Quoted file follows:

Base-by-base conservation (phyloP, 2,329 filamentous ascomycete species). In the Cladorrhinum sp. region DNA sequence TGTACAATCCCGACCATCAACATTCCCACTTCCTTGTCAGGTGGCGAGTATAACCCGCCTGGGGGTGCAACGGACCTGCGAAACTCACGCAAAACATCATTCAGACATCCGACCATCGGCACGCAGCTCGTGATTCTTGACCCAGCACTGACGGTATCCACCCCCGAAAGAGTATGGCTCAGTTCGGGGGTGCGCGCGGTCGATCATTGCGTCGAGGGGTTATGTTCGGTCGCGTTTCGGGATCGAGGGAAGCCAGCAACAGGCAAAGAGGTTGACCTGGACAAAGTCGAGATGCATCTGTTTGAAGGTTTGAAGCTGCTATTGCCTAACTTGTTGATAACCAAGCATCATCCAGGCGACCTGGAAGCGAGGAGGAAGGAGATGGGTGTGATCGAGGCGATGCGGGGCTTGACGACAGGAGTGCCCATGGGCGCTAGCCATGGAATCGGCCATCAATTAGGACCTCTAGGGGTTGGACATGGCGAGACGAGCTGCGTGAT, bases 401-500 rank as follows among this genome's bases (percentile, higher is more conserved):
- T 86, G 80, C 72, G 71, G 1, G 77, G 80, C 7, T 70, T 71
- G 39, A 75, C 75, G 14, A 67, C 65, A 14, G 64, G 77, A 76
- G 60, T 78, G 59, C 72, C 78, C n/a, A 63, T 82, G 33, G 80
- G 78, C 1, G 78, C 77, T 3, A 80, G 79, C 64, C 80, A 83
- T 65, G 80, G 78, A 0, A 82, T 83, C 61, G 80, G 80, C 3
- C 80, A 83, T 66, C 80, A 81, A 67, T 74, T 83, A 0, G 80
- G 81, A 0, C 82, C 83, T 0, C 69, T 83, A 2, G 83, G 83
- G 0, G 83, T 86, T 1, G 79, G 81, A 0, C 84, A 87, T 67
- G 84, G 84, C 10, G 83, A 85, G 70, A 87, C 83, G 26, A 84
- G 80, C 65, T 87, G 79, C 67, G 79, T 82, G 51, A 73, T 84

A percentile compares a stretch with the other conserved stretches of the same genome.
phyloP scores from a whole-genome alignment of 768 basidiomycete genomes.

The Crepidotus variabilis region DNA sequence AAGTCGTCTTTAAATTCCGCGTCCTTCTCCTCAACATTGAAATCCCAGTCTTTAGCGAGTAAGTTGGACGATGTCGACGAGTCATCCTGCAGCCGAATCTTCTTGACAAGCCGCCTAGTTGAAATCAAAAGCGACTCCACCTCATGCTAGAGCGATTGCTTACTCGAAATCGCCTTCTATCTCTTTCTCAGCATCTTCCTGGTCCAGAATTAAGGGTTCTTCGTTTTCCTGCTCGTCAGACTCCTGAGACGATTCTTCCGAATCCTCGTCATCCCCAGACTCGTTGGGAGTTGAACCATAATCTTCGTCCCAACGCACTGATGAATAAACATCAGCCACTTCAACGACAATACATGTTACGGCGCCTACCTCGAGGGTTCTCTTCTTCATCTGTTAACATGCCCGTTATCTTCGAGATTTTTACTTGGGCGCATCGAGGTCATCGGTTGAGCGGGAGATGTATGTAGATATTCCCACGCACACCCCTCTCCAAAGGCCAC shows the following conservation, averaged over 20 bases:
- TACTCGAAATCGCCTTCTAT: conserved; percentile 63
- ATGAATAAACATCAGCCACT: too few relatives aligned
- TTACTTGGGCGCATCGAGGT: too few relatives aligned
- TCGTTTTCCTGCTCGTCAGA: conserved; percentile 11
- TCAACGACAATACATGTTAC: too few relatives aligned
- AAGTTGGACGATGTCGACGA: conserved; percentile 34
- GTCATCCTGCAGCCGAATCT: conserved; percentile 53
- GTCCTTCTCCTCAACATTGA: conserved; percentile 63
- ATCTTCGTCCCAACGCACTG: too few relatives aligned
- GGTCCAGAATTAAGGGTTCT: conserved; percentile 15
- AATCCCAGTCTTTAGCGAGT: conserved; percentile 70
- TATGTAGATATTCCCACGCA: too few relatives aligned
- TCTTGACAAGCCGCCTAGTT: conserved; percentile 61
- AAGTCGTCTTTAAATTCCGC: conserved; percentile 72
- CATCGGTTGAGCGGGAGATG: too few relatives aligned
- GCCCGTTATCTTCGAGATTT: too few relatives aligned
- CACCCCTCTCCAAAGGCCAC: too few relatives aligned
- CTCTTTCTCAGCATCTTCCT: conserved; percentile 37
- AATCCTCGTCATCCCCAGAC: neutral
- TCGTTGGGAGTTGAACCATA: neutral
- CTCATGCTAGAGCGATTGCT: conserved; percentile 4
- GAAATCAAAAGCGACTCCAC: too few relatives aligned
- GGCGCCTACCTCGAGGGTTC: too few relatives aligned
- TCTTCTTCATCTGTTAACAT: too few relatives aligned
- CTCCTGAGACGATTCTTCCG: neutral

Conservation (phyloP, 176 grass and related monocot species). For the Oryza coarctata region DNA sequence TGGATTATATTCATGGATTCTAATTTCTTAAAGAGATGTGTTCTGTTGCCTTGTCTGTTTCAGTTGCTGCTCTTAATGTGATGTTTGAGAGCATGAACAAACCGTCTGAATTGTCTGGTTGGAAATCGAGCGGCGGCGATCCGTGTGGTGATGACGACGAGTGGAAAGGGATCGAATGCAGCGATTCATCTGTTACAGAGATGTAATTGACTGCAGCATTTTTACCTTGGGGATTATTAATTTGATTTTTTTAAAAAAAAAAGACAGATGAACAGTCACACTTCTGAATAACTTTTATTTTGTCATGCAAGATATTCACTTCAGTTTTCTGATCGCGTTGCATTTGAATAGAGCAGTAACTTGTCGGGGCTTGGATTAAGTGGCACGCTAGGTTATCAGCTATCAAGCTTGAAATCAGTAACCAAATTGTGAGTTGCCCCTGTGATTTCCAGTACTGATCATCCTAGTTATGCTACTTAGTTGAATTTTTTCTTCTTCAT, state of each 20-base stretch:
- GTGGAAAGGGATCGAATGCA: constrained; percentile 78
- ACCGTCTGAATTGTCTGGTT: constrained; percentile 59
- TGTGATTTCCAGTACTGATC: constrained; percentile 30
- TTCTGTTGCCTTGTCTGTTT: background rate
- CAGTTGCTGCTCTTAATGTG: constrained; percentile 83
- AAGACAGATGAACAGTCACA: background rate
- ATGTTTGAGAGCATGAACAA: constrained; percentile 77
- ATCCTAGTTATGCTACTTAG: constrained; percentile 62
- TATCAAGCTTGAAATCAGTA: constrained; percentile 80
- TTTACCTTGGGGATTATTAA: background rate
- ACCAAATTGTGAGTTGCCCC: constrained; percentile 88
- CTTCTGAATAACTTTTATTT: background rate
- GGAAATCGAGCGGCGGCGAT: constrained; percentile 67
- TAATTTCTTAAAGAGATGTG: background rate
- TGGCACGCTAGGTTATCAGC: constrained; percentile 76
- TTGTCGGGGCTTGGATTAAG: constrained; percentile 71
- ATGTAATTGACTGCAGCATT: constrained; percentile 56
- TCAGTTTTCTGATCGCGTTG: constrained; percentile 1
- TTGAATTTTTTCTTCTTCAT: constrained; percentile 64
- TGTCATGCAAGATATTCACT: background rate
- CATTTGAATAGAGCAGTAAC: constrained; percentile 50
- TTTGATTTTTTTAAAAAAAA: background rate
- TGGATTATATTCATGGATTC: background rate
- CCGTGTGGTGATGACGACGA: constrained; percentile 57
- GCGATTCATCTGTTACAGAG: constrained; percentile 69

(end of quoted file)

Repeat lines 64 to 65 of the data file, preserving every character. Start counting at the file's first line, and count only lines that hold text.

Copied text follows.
- CCGTGTGGTGATGACGACGA: constrained; percentile 57
- GCGATTCATCTGTTACAGAG: constrained; percentile 69